Echoes of Egypt in 12th-century Bologna and 13th-century Rome
In the Middle Ages, authentic ancient Egyptian artifacts emerged from the remains of former temples of Isis in places like Bologna and Rome, where they inspired Romanesque sculptors. This paper examines the specific examples of the 12th-century Benedictine cloister of Santo Stefano in Bologna and the 13th-century Benedictine cloister of San Giovanni in Laterano, the latter created and signed by a father-and-son team from the Vassalletto dynasty of Roman marble workers. The Vassalletto family carved Egyptian-style sphinxes and lions in several places in the Papal State; here they are placed in connection with a particular family, the Conti di Segni, who owned property near three ancient Roman temples of Isis and Serapis: the Isaeum Campense, the temple of Serapis on the Quirinal, and the Esquiline Sanctuary of Isis and Serapis.
The article is written in English.
A revived interest in ancient Egypt is well documented for 15th-century Italy, from the recovery and study of texts like the Corpus Hermeticum and the Hieroglyphica of Horapollo to the fascination with ancient Egyptian artifacts large and small, especially those preserved in Rome. Yet the distinctive arts of Egypt had already captured the imaginations of some medieval Italian artists and their patrons in 12th-century Bologna and the 13th-century Papal State, and probably with some awareness that they were dealing specifically with Egyptian works.
Egyptian Figures in 12th-century Bologna
Although Rome has always boasted a higher concentration of Egyptian artifacts than any other European city, Egyptian objects were already being imported to Italy in Etruscan times. As the ties between Rome and Egypt tightened in the first century BCE, culminating with the annexation of Egypt after the Battle of Actium in 31 BCE, the volume of this trade continued to increase, leaving a scattering of Egyptian objects throughout the Italian peninsula. An ancient statue of the Nile has stood in above ground in Naples for most of its history, lending its name to one of the districts of the city, the Seggio di Nilo. Temples to Isis and Serapis were erected in Pompeii, Beneventum, and Bologna as well as Rome.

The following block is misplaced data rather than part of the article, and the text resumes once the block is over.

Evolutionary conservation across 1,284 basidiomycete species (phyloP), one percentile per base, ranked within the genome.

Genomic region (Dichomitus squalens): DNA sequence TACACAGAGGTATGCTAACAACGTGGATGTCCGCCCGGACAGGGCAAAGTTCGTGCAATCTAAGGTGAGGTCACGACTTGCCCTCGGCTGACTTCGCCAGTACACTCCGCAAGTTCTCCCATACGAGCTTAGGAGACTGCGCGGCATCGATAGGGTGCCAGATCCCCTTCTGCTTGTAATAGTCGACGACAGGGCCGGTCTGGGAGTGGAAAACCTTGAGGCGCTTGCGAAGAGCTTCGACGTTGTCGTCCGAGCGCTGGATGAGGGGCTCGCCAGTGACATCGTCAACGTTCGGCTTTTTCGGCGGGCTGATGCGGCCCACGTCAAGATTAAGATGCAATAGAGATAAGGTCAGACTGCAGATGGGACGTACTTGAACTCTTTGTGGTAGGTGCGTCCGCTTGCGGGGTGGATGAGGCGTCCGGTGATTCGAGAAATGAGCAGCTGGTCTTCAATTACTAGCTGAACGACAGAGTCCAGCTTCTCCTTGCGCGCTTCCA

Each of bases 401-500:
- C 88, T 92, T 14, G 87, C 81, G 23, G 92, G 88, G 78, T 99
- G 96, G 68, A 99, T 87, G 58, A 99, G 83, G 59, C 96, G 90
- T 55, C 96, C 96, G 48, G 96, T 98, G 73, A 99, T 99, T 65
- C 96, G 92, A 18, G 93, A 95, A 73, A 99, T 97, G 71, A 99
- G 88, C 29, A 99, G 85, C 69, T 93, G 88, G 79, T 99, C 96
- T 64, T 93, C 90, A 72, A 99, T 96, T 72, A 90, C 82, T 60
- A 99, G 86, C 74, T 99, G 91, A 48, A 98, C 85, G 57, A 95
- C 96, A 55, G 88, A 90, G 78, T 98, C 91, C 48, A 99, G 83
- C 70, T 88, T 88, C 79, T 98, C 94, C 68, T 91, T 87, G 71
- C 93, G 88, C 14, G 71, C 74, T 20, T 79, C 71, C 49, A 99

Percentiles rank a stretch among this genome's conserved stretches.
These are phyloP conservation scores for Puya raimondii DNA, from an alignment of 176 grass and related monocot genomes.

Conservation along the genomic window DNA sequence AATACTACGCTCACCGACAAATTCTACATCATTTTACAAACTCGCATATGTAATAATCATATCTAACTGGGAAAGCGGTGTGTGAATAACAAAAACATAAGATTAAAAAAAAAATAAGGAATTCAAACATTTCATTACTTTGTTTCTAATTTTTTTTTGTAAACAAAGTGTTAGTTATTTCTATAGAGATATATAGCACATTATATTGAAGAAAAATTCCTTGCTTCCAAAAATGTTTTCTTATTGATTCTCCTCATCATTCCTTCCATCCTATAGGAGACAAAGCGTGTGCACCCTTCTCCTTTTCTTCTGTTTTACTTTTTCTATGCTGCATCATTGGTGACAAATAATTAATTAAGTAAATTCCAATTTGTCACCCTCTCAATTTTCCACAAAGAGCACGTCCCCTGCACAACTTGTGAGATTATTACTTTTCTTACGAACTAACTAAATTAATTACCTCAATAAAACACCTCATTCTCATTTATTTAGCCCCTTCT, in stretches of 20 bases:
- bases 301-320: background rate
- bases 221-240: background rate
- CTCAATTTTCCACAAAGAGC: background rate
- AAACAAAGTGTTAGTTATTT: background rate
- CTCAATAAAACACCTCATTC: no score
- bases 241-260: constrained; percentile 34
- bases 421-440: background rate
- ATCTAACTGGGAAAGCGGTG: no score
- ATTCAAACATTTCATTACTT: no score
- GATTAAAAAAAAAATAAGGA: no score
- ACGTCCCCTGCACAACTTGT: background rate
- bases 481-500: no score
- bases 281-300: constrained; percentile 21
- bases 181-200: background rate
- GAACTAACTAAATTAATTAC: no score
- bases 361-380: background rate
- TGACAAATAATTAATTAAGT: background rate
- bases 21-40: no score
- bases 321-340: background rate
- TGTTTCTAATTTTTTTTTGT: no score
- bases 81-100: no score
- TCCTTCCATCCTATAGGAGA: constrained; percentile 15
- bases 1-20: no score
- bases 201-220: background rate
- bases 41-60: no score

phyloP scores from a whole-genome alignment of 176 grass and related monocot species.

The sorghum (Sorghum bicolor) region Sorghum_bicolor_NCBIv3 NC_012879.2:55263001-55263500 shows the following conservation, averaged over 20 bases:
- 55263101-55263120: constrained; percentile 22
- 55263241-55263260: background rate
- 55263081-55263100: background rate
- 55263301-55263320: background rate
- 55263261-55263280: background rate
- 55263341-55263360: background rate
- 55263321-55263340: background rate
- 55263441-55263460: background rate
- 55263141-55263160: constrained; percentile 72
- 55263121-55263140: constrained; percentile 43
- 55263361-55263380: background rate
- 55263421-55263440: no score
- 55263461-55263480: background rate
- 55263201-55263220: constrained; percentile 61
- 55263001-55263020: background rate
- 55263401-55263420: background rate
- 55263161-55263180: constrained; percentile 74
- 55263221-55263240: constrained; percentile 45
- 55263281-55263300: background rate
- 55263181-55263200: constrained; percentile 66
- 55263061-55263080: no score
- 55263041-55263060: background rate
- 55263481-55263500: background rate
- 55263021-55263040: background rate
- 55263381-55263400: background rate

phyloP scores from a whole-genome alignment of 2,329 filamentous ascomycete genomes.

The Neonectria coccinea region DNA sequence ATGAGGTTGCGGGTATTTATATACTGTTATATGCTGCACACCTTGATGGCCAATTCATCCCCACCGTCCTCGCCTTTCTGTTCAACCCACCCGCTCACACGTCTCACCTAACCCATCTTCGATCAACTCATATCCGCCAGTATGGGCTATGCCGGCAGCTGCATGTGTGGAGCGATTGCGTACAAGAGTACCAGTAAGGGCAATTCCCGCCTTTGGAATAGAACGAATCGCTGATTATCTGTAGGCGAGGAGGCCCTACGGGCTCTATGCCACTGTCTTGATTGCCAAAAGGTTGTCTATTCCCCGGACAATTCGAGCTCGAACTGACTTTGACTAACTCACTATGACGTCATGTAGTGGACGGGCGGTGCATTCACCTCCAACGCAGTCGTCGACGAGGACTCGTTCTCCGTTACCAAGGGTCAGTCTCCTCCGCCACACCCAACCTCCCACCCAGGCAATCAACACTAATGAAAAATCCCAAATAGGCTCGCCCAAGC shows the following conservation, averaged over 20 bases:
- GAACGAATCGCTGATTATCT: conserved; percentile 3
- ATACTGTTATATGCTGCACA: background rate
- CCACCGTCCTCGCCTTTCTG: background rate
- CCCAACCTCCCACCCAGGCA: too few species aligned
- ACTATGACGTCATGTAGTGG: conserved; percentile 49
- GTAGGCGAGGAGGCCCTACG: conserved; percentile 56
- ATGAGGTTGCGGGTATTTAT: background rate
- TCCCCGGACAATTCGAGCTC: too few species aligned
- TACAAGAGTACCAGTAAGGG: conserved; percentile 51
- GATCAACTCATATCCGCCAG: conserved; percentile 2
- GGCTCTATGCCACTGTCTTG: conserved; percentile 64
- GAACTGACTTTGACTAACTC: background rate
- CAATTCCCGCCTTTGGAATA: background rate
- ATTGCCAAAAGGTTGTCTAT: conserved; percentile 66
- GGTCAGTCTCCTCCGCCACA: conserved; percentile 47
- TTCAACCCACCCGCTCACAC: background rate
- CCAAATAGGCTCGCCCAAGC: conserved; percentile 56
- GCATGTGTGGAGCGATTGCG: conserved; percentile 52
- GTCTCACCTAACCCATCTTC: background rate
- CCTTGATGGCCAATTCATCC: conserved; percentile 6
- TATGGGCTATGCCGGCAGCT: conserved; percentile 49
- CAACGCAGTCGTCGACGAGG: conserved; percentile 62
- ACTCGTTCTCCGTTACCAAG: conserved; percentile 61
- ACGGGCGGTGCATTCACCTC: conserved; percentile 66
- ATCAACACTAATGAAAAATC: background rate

According to his 12th-century Vita, St. Petronius, the patron saint of Bologna, built a church over the city’s temple of Isis in the 5th-century, modeling its architecture on the Holy Sepulcher in Jerusalem. Subsequent construction in what became an extensive Benedictine monastic complex has made this claim impossible to verify archaeologically. However, the 12th-century loggia that connects the monastery’s various churches and chapels, the so-called “Cortile di Pilato”, features columns with capitals evidently inspired by Egyptian art. These include a papyrus capital, a lotus capital, the image of a seated scribe (Fig. 1), the figures of Jupiter Ammon with his ram’s horns and Hathor with her cow ears as well as a grotesque-looking medieval version of Bes (Fig. 2).
Both the courtyard and the neighboring cloister were probably built shortly after the discovery of the relics of St. Petronius (1143) within the round church he is said to have founded, the Basilica of the Holy Sepulcher. Some of the cloister’s column capitals show sinners being punished (a man with a huge rock on his back, a man with his head turned around on his shoulders); it seems possible that the Egyptian figures in the Cortile di Pilato should also be seen as prisoners of the sacred architecture that holds them in place. Vitruvius and his De Architectura were well known in the Middle Ages (and certainly in a university town like Bologna), with the tale of the Caryatids, punished for their treachery by having their features commemorated in stone statues that took the place of columns on a portico (Vitruvius 1.1.5).
Egyptian artifacts from the ancient temple of Isis must have emerged during construction of the courtyard and cloister in the 12th century, if not before; the complex sustained severe damage in the Hungarian invasions of Bologna in the 10th century, and had already been remodeled extensively in the 11th. In any event, the 12th-century report that St. Petronius had founded his church of the Holy Sepulcher on the site of an ancient temple of Isis seems to have been founded on concrete archaeological evidence as well as local legend. The ancient statues themselves probably disappeared long ago, although the Museo Civico of Bologna does preserve a number of ancient Egyptian artifacts from the collection of the University, one of the oldest such institutions in Europe.